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Stop Making "My Ideal Girlfriend" Lists

As a habitual list maker, I forgo making yet another list of what I want in my next girlfriend.


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Athletic. Intelligent. Emotionally available. You could track my dating life by the lists I've made in notebooks, journals, and on my iPad of all the characteristics I wanted in my next girlfriend. Looking back on my relationships, in almost every case, I found those very traits in the women who would later become my girlfriends. Of course, I didn't think to add things like, "Isn't still in love with her ex," "lives less than 300 miles away," or "solves conflict sans aggression." After 20 years of making lists, it finally hit me - the problem wasn't that I couldn't get my list right. The problem was that I kept looking outside of myself for some kind of happiness and stability that no one can fulfill but me. As a perpetually organisation-focused person, I accept that I'll never give up my habit of making lists. These days, though, I keep them more focused on me than on some ideal version of my next girlfriend. Here are three helpful changes I made in my thoughts around dating, post-listmaking:

1. I paid attention to why I wanted to go out with her in the first place

Looking back on past relationships, I realised that some of them began for the wrong reasons. I went out with her because I was lonely. Or because I was anxious and wanting to avoid dealing with it. Now, before going out on a date, I ask myself why I am going out with her. If I can answer yes to these questions, I go. Otherwise, I don't go.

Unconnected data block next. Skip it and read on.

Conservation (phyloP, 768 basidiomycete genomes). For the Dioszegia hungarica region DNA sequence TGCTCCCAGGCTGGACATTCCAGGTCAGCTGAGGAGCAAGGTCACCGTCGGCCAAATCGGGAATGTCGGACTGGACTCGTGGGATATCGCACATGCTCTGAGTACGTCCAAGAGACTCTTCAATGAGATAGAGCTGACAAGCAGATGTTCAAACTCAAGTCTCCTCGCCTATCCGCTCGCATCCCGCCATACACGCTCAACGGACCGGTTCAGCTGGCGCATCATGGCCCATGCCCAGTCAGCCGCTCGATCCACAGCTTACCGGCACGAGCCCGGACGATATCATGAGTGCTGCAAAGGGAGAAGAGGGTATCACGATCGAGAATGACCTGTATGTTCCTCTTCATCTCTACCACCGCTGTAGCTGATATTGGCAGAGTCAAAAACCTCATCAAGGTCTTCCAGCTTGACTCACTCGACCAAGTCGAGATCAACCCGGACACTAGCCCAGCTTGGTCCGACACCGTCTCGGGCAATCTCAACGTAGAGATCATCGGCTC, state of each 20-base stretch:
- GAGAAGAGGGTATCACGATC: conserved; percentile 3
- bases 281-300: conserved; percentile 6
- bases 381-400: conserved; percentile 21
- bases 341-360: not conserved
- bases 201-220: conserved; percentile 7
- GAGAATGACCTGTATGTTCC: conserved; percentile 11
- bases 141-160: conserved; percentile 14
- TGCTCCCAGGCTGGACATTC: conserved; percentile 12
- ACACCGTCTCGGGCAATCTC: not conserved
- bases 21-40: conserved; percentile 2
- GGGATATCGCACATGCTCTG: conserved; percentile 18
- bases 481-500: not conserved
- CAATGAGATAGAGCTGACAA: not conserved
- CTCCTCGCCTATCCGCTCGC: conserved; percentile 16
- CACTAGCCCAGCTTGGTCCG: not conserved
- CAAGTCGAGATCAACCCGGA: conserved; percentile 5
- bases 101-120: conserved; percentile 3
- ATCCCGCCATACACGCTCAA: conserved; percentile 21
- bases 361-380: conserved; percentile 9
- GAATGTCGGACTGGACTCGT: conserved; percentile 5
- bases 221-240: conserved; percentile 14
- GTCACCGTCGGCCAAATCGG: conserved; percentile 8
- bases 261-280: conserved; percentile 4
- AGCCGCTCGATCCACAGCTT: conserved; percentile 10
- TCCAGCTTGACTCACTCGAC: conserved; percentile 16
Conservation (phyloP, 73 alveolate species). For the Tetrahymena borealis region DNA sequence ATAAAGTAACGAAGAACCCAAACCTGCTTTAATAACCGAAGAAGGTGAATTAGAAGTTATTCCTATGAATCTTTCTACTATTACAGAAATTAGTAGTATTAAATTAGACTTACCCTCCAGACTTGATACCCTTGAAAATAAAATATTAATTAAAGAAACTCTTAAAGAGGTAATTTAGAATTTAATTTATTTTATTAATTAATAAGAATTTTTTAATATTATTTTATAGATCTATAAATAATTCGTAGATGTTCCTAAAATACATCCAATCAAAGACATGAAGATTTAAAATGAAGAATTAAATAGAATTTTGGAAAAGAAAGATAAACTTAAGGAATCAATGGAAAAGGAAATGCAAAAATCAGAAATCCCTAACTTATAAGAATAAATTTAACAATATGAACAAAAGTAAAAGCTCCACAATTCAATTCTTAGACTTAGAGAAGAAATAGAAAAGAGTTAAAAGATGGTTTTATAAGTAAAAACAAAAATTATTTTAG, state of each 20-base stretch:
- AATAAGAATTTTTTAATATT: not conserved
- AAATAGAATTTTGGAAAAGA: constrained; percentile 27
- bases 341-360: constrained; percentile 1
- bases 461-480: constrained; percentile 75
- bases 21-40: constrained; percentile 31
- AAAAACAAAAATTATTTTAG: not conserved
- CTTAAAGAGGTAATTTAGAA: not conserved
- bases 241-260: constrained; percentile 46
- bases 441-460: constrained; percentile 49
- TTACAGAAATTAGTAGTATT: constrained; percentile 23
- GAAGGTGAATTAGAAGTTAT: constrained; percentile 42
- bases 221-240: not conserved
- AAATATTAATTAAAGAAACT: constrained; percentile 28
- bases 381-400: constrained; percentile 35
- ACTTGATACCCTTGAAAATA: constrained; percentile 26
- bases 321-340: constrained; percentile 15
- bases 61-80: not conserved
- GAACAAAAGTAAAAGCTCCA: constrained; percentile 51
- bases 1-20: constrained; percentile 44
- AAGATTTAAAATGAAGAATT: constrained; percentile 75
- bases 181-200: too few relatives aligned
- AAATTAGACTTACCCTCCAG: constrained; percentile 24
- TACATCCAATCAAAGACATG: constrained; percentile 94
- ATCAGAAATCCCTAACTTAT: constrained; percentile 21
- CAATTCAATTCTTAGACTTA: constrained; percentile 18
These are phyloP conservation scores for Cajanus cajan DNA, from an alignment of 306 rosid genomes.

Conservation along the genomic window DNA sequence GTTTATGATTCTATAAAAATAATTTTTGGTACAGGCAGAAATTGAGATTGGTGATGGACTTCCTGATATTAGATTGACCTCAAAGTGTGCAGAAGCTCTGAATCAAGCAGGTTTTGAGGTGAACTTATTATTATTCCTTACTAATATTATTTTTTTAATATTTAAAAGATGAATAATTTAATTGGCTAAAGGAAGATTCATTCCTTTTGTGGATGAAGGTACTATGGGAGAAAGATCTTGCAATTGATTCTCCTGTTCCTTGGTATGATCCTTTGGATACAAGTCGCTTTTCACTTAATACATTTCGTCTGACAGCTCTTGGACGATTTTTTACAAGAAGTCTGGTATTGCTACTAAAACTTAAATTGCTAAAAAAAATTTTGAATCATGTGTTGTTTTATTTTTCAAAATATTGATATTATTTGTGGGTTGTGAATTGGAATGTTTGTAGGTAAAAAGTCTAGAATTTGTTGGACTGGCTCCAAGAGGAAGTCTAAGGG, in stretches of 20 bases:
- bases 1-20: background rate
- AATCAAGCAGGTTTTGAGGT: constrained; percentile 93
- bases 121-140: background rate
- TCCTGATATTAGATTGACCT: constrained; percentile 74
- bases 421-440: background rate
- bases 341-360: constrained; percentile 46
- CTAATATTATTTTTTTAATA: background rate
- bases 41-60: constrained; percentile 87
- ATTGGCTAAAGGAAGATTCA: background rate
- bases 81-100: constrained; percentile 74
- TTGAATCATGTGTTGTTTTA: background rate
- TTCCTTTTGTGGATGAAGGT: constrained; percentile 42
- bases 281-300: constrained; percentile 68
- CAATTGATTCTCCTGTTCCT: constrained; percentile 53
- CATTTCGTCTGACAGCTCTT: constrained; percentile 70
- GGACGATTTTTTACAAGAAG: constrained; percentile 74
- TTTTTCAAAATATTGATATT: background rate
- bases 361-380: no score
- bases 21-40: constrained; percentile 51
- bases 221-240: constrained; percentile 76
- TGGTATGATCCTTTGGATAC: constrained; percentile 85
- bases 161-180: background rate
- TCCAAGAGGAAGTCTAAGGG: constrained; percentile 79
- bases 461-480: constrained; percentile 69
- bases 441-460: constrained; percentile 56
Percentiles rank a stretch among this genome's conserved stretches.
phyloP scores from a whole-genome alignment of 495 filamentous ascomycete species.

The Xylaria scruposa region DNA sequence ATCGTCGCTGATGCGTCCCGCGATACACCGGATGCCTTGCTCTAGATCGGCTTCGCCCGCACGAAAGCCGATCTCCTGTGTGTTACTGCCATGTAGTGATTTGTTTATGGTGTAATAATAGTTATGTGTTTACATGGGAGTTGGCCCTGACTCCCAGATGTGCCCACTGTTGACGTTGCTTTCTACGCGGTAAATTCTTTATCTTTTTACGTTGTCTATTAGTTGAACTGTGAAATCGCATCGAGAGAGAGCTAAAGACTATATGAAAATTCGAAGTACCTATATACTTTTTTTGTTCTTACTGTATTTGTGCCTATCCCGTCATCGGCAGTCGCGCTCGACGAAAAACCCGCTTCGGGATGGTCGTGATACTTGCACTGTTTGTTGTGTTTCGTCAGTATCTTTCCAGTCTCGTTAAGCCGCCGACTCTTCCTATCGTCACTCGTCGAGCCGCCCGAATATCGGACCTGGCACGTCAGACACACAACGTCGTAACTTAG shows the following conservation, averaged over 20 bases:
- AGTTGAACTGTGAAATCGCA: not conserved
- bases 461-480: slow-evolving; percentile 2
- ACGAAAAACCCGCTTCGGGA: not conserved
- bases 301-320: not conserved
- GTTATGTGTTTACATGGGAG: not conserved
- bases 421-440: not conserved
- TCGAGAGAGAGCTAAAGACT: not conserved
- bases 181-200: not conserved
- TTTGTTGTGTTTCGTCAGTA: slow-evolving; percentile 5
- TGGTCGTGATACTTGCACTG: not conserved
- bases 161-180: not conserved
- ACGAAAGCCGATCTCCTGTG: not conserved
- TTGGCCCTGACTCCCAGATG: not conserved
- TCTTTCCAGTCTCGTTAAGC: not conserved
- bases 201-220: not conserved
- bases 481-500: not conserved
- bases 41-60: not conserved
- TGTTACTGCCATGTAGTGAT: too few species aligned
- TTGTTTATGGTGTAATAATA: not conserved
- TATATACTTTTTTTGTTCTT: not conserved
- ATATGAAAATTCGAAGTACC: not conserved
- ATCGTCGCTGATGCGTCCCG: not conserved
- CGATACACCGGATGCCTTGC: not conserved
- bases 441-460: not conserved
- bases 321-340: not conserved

- Do I feel solid in who I am?

- Do I want to get to know her better?

- Am I over my ex?

- Are emotions like loneliness and anxiety in check?

2. I paid attention to how I felt about me when we were together

In my most unhealthy relationships, I felt a constant undercurrent of insecurity, worry, and overall unease. Sometimes, I felt like I lost myself or that I was invisible. What I learned was that while issues come up no matter who you date, love generally shouldn't be that hard. Love doesn't make you lose things: your sense of self, friends, sleep, or focus on your health or goals. Love doesn't make you worry, wait, or wonder. Love isn't passive aggressive. These days, I tune in, from date one, to how I feel when I'm with her.

3. I paid attention to compatibility rather than appearance and shared interests

One of the habits I had over and over in dating was seeing the woman as who I wanted her to be rather than who she really was, even in the face of evidence. Attraction and chemistry are important, but true compatibility goes beyond surface level commonalities. Character compatibility is about who she is, how well that fits with who I am, and how her character holds up over time. By focusing on our compatibility rather than on her looks or hobbies, I was better able to make healthy decisions and keep the rose-coloured glasses off.

I'm not knocking lists - particularly when they help clarify what we do want in terms of setting our intentions. These days, I just try to reframe my lists towards the only thing I really can control in dating and in life - myself.

To read more about relationship red flags, check out Girls Guide to Health Dating: Between the Breakup and the Next U-Haul or click here.


Kim Baker, author of Girls’ Guide to Healthy Dating: Between the Breakup and the Next U-Haul, is a dating columnist and writer whose writing examines healthier dating through the lens of mindfulness and self-care. Find her at www.girlsguidetohealthydating.com

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